Health

Vaccine skeptics threaten Europes bid to beat coronavirus

From Bill Gates to Angela Merkel, experts and political leaders think the only way to return to normal after the pandemic is to develop a vaccine and immunize billions of people against coronavirus.

But as the world races to develop a coronavirus vaccine, policymakers may struggle to convince people to get immunized.

Genuine fears about debunked vaccine side-effects and mistrust in leaders, experts and the drugs industry have fueled rejection of vaccines among many in Europe, which was the most vaccine-skeptic region in the world in a 2019 survey.

The preliminary results of a survey being run by the Vaccine Confidence Project — which monitors public trust in vaccination programs worldwide — and ORB International show that between mid-March and mid-April of this year, one fifth of Swiss respondents and 18 percent of those in France would refuse a coronavirus vaccine. Among Austrians, the number is 16 percent, and 9 percent in Germany.

While this may not be enough to block efforts to reach so-called herd immunity — estimated at 60 to 70 percent — European governments know only too well how vaccine skepticism can derail national vaccination plans, as recent controversies have shown.

On one hand, a vaccine has to come when the risk of infection is still high, but if it comes too soon, people may not trust that its safe.

That puts decision-makers in a Catch-22 situation.

On one hand, a vaccine has to come when the risk of infection is still high, but if it comes too soon, people may not trust that its safe.

German Health Minister Jens Spahn earlier this month rejected the idea that a future vaccine may be made mandatory in the country, saying a majority of people would want to get vaccinated as soon as it became available.

That does not include the worlds top-ranked tennis player Novak Djokovic, who opposes vaccination and said he would have to make a decision if traveling to tournaments becomes contingent on getting vaccinated, according to the Guardian.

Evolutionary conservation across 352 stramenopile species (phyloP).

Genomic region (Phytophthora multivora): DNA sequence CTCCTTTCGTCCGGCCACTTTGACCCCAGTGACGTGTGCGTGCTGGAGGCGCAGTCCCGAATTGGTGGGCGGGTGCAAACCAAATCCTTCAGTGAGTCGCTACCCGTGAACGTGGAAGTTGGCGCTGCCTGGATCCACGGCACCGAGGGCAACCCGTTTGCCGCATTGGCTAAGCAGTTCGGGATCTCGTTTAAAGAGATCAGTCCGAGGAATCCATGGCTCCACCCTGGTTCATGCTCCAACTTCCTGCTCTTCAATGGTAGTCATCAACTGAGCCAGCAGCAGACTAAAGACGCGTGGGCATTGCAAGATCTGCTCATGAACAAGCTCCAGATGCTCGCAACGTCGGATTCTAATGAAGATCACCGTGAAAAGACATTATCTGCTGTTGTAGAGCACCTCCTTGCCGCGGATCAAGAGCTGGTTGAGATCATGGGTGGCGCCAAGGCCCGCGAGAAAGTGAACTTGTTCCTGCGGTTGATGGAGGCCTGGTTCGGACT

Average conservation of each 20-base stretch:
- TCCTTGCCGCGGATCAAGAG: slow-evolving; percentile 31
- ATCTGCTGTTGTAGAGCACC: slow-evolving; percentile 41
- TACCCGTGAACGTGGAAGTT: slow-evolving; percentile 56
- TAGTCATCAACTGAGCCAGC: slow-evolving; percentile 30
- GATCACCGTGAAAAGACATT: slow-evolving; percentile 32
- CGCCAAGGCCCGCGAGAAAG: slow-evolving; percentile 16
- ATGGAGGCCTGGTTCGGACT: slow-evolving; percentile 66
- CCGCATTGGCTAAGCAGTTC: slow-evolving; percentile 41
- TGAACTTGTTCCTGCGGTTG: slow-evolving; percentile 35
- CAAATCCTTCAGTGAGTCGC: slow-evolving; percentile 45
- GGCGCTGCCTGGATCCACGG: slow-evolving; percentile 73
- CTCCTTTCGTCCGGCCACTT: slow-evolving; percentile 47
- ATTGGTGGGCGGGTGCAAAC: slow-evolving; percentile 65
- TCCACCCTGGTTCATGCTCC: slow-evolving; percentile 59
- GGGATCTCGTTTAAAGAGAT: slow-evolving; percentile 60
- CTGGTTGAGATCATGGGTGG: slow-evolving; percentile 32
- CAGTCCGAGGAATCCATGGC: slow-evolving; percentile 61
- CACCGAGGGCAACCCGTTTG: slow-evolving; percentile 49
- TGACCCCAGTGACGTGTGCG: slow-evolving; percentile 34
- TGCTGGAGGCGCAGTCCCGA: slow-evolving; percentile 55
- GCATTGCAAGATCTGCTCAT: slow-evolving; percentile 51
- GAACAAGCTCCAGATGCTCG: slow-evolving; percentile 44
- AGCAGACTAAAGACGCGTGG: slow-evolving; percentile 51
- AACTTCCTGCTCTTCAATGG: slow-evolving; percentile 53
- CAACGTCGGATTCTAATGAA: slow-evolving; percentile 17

When it comes to other peoples readiness for it, timing is of the essence, said Heidi Larson, director of the Vaccine Confidence Project.

“If they see there is still a threat — the second wave perhaps — theyre going to be more open to it,” she said. But if that appears to be waning, they may not want to take the risk of a new vaccine that we dont know enough about, she noted.

In the U.K., 7 percent of those surveyed — representative of the countrys population, according to Larson — said in mid-March they would refuse to be vaccinated against coronavirus. When the number of deaths rose two weeks later, that figure dropped to 5 percent. “Now that they see the numbers are coming down, it goes up to 9 percent saying they would refuse,” Larson said.

Marco Cavaleri, head of Biological Health Threats and Vaccines Strategy at the European Medicines Agency, is well aware of the dilemma facing decision-makers in rushing out a vaccine and making sure its safe.

“We have to be sure that this trade-off is not compromising the certainty that we need to have around the safety of the vaccine,” he told reporters Thursday. For that, the EUs drug regulator has to work with vaccine developers to understand what kind of evidence they can provide in the shortest possible time, while giving sufficient reassurance that these vaccines are safe and effective, he said.